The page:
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Turns out people are really good at telling lies…and really bad at detecting them.

Studies show most people are only about 50% accurate in spotting a lie. That’s the same as a coin toss. After years of research on nonverbal communications and deception, University at Buffalo Professor Mark Frank concludes, “There is no Pinocchio response.”

While lie detection technologies surpass human accuracy, achieving absolute reliability remains elusive. That’s why in most states, polygraph tests (with their 15% to 25% error rates) are not admissible in court. The tests are good at recognizing physiological stress signals, but they can’t distinguish between stress shown by people because they feel guilty, and stress shown by people because they feel wrongly accused. One more problem: people who are least likely to show stress when questioned about crimes are psychopaths and sociopaths, who feel no guilt about their actions.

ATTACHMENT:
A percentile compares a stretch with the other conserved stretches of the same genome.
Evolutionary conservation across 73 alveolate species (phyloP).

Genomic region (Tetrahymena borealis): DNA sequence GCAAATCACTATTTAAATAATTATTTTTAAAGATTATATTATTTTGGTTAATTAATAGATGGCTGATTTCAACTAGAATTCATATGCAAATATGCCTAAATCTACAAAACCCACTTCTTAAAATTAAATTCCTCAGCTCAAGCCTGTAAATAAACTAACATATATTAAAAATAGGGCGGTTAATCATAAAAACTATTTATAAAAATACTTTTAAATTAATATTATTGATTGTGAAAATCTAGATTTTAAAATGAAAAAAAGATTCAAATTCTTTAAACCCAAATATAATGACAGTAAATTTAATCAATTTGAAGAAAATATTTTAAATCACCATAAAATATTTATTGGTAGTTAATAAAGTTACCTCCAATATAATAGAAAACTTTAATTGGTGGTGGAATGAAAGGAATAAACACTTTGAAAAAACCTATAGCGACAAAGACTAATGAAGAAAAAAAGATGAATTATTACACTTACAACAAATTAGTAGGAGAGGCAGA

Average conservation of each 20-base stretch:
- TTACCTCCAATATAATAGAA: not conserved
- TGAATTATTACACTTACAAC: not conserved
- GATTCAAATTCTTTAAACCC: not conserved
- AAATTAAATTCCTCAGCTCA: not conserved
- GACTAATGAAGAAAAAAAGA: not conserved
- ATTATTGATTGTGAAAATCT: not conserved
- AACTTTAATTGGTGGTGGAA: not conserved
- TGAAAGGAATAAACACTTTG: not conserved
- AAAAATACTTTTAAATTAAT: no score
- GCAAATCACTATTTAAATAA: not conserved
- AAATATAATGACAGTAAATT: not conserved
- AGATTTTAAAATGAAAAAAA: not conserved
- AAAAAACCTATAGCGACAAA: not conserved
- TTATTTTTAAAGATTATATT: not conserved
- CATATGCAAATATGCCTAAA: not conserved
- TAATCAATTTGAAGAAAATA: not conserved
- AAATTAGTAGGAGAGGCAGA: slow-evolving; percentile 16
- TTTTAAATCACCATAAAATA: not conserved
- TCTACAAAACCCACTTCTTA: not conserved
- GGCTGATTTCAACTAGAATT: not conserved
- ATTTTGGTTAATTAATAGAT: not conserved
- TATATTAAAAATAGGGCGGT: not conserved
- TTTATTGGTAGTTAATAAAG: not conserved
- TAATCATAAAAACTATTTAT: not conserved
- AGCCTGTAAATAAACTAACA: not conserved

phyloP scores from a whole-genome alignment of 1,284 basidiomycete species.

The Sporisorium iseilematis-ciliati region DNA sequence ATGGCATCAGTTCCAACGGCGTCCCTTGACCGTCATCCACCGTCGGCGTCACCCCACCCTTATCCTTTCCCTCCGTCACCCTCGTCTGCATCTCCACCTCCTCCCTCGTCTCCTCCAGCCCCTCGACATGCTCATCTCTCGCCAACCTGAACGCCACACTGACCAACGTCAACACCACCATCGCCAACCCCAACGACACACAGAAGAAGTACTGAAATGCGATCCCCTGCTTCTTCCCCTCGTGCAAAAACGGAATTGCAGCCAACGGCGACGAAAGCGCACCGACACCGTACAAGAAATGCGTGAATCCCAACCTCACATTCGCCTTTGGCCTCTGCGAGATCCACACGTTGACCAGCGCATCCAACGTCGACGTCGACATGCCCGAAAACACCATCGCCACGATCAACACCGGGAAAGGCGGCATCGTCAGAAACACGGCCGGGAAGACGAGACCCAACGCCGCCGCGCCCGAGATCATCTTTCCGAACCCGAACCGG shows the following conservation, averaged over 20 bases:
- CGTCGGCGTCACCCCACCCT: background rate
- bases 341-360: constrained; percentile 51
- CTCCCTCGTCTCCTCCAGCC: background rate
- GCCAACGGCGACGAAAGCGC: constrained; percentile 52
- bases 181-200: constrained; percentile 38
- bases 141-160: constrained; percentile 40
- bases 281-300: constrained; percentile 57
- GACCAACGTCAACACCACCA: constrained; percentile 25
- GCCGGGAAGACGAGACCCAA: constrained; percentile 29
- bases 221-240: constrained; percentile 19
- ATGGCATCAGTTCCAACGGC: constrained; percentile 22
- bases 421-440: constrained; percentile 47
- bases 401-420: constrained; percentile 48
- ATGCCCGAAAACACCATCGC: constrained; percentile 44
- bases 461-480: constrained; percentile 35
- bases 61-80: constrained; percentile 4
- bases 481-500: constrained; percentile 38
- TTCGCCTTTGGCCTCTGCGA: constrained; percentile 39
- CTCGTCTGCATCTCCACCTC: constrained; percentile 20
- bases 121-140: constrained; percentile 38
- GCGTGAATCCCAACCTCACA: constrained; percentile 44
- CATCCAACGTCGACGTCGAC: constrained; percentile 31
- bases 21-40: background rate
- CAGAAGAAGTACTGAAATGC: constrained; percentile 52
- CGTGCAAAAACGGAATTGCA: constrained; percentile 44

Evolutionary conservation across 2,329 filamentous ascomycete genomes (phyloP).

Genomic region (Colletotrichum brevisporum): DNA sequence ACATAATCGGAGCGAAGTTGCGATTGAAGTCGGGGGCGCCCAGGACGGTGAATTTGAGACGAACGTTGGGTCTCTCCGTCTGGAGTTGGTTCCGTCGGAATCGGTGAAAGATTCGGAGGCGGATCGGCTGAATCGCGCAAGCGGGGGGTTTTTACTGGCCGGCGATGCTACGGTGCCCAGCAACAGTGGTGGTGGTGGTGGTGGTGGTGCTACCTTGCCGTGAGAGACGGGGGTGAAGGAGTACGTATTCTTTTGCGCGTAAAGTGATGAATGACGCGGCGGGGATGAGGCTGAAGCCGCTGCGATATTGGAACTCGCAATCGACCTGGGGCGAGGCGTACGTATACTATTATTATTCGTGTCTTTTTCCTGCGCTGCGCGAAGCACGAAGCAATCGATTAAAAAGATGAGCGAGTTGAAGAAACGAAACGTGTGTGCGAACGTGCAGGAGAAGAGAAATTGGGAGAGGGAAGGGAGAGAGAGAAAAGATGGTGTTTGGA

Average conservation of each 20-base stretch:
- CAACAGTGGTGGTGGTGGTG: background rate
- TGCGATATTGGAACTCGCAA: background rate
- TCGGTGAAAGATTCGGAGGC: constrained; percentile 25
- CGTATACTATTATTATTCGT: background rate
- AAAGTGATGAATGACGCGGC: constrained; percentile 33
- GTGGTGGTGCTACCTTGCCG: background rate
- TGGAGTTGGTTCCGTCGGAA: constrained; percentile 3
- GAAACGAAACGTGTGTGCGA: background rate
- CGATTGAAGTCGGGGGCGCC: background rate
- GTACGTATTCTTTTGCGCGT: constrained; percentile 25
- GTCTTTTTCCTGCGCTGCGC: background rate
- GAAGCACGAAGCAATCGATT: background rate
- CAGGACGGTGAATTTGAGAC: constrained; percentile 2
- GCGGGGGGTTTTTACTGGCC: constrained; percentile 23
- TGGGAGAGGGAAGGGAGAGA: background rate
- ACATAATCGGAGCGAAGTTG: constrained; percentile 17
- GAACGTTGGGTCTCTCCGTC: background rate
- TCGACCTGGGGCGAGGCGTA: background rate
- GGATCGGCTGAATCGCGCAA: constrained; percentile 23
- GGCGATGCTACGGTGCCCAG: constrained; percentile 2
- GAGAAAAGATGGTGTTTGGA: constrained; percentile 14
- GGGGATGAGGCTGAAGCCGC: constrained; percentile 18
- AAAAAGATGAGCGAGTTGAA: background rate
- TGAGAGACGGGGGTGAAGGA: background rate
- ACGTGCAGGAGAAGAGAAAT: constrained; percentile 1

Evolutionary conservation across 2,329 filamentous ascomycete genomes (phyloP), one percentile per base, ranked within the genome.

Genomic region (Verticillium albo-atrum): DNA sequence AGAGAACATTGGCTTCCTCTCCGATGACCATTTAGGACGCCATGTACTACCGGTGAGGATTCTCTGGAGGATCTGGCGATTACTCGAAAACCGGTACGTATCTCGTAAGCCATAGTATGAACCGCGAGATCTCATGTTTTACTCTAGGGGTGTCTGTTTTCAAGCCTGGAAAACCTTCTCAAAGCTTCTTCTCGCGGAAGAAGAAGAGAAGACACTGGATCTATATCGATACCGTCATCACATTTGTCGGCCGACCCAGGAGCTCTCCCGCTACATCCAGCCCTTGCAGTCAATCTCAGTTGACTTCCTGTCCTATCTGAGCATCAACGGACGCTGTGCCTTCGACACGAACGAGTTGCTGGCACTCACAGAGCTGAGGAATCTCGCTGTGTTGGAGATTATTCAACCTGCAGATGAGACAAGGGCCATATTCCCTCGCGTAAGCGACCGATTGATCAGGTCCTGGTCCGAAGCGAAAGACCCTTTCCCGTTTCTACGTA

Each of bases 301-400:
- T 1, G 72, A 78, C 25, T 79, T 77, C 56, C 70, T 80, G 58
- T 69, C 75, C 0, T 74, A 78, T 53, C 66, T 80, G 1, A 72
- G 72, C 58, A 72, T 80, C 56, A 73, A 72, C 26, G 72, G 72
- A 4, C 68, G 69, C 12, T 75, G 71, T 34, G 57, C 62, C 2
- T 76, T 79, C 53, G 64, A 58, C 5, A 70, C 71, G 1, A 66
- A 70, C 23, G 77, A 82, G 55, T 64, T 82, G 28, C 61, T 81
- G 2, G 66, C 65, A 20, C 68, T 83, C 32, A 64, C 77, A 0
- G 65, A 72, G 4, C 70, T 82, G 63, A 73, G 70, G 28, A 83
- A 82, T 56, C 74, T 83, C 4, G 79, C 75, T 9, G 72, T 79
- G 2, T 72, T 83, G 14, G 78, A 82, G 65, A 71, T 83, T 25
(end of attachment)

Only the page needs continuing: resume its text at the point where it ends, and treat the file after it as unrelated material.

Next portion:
Most of us can detect stress signals from people we know really well, such as our spouses, partners and kids. We have to remind ourselves not to jump to conclusions about what’s motivating the stress.

Think about a time when you thought someone was lying, but it turned out you were wrong. What signals made you think they were lying? What questions did you ask to get to the truth?